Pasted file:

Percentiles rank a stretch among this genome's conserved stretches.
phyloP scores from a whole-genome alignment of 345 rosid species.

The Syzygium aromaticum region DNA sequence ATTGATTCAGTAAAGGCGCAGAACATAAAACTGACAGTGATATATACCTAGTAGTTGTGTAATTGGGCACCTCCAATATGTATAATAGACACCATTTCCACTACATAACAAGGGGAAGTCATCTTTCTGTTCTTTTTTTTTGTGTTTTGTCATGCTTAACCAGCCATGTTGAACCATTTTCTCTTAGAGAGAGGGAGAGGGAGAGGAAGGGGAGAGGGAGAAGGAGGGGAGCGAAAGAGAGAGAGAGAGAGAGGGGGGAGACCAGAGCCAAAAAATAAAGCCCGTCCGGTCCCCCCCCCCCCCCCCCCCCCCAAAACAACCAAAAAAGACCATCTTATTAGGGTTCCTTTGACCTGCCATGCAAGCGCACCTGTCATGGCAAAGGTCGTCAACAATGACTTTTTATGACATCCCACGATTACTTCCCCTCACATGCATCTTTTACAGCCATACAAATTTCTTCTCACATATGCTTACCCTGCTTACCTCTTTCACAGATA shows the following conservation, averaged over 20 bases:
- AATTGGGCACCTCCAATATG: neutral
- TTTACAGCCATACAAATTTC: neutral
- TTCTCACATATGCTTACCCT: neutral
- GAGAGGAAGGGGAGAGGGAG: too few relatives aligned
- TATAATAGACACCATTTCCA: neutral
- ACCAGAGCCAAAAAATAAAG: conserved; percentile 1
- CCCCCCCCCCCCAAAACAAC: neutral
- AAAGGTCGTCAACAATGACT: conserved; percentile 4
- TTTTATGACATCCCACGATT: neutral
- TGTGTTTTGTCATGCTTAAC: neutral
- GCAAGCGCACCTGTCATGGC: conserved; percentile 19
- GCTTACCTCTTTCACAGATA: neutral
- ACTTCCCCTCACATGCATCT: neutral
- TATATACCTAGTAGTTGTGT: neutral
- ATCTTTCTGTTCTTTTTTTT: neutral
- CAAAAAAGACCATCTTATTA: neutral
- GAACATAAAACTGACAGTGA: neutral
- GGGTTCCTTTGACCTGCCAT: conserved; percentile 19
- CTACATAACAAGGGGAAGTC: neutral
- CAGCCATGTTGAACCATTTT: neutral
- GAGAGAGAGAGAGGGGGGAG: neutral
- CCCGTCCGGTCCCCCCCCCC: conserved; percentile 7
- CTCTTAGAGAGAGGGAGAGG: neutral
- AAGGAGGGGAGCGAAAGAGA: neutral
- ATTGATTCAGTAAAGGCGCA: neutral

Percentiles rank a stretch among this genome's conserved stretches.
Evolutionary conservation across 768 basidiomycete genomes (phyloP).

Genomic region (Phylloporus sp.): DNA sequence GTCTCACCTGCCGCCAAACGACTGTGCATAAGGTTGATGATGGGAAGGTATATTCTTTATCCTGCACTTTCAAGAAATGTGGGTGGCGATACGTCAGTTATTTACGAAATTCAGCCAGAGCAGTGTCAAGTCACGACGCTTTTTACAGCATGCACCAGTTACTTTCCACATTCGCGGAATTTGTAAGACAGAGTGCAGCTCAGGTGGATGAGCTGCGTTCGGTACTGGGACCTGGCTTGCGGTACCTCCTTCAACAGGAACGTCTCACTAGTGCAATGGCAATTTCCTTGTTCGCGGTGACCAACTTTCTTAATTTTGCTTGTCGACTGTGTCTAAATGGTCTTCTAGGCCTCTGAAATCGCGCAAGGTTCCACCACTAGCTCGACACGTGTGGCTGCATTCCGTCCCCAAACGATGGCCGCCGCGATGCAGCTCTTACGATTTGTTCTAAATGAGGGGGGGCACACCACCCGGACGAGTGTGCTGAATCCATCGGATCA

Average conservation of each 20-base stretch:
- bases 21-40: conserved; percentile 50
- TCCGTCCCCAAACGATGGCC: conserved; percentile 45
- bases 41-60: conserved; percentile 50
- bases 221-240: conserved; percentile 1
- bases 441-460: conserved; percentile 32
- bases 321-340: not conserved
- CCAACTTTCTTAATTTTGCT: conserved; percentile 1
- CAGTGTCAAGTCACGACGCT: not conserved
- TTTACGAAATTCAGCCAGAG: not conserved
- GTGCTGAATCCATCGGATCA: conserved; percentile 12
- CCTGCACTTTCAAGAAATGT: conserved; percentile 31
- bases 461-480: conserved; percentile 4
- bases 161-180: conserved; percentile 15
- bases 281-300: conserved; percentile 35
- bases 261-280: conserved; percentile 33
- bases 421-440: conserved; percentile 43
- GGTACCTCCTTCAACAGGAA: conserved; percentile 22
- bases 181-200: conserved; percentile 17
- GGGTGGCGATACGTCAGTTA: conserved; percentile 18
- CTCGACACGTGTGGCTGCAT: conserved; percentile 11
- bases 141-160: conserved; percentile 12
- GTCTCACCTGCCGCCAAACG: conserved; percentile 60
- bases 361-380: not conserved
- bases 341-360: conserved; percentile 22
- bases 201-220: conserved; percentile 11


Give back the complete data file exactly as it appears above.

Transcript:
Percentiles rank a stretch among this genome's conserved stretches.
phyloP scores from a whole-genome alignment of 345 rosid species.

The Syzygium aromaticum region DNA sequence ATTGATTCAGTAAAGGCGCAGAACATAAAACTGACAGTGATATATACCTAGTAGTTGTGTAATTGGGCACCTCCAATATGTATAATAGACACCATTTCCACTACATAACAAGGGGAAGTCATCTTTCTGTTCTTTTTTTTTGTGTTTTGTCATGCTTAACCAGCCATGTTGAACCATTTTCTCTTAGAGAGAGGGAGAGGGAGAGGAAGGGGAGAGGGAGAAGGAGGGGAGCGAAAGAGAGAGAGAGAGAGAGGGGGGAGACCAGAGCCAAAAAATAAAGCCCGTCCGGTCCCCCCCCCCCCCCCCCCCCCCAAAACAACCAAAAAAGACCATCTTATTAGGGTTCCTTTGACCTGCCATGCAAGCGCACCTGTCATGGCAAAGGTCGTCAACAATGACTTTTTATGACATCCCACGATTACTTCCCCTCACATGCATCTTTTACAGCCATACAAATTTCTTCTCACATATGCTTACCCTGCTTACCTCTTTCACAGATA shows the following conservation, averaged over 20 bases:
- AATTGGGCACCTCCAATATG: neutral
- TTTACAGCCATACAAATTTC: neutral
- TTCTCACATATGCTTACCCT: neutral
- GAGAGGAAGGGGAGAGGGAG: too few relatives aligned
- TATAATAGACACCATTTCCA: neutral
- ACCAGAGCCAAAAAATAAAG: conserved; percentile 1
- CCCCCCCCCCCCAAAACAAC: neutral
- AAAGGTCGTCAACAATGACT: conserved; percentile 4
- TTTTATGACATCCCACGATT: neutral
- TGTGTTTTGTCATGCTTAAC: neutral
- GCAAGCGCACCTGTCATGGC: conserved; percentile 19
- GCTTACCTCTTTCACAGATA: neutral
- ACTTCCCCTCACATGCATCT: neutral
- TATATACCTAGTAGTTGTGT: neutral
- ATCTTTCTGTTCTTTTTTTT: neutral
- CAAAAAAGACCATCTTATTA: neutral
- GAACATAAAACTGACAGTGA: neutral
- GGGTTCCTTTGACCTGCCAT: conserved; percentile 19
- CTACATAACAAGGGGAAGTC: neutral
- CAGCCATGTTGAACCATTTT: neutral
- GAGAGAGAGAGAGGGGGGAG: neutral
- CCCGTCCGGTCCCCCCCCCC: conserved; percentile 7
- CTCTTAGAGAGAGGGAGAGG: neutral
- AAGGAGGGGAGCGAAAGAGA: neutral
- ATTGATTCAGTAAAGGCGCA: neutral

Percentiles rank a stretch among this genome's conserved stretches.
Evolutionary conservation across 768 basidiomycete genomes (phyloP).

Genomic region (Phylloporus sp.): DNA sequence GTCTCACCTGCCGCCAAACGACTGTGCATAAGGTTGATGATGGGAAGGTATATTCTTTATCCTGCACTTTCAAGAAATGTGGGTGGCGATACGTCAGTTATTTACGAAATTCAGCCAGAGCAGTGTCAAGTCACGACGCTTTTTACAGCATGCACCAGTTACTTTCCACATTCGCGGAATTTGTAAGACAGAGTGCAGCTCAGGTGGATGAGCTGCGTTCGGTACTGGGACCTGGCTTGCGGTACCTCCTTCAACAGGAACGTCTCACTAGTGCAATGGCAATTTCCTTGTTCGCGGTGACCAACTTTCTTAATTTTGCTTGTCGACTGTGTCTAAATGGTCTTCTAGGCCTCTGAAATCGCGCAAGGTTCCACCACTAGCTCGACACGTGTGGCTGCATTCCGTCCCCAAACGATGGCCGCCGCGATGCAGCTCTTACGATTTGTTCTAAATGAGGGGGGGCACACCACCCGGACGAGTGTGCTGAATCCATCGGATCA

Average conservation of each 20-base stretch:
- bases 21-40: conserved; percentile 50
- TCCGTCCCCAAACGATGGCC: conserved; percentile 45
- bases 41-60: conserved; percentile 50
- bases 221-240: conserved; percentile 1
- bases 441-460: conserved; percentile 32
- bases 321-340: not conserved
- CCAACTTTCTTAATTTTGCT: conserved; percentile 1
- CAGTGTCAAGTCACGACGCT: not conserved
- TTTACGAAATTCAGCCAGAG: not conserved
- GTGCTGAATCCATCGGATCA: conserved; percentile 12
- CCTGCACTTTCAAGAAATGT: conserved; percentile 31
- bases 461-480: conserved; percentile 4
- bases 161-180: conserved; percentile 15
- bases 281-300: conserved; percentile 35
- bases 261-280: conserved; percentile 33
- bases 421-440: conserved; percentile 43
- GGTACCTCCTTCAACAGGAA: conserved; percentile 22
- bases 181-200: conserved; percentile 17
- GGGTGGCGATACGTCAGTTA: conserved; percentile 18
- CTCGACACGTGTGGCTGCAT: conserved; percentile 11
- bases 141-160: conserved; percentile 12
- GTCTCACCTGCCGCCAAACG: conserved; percentile 60
- bases 361-380: not conserved
- bases 341-360: conserved; percentile 22
- bases 201-220: conserved; percentile 11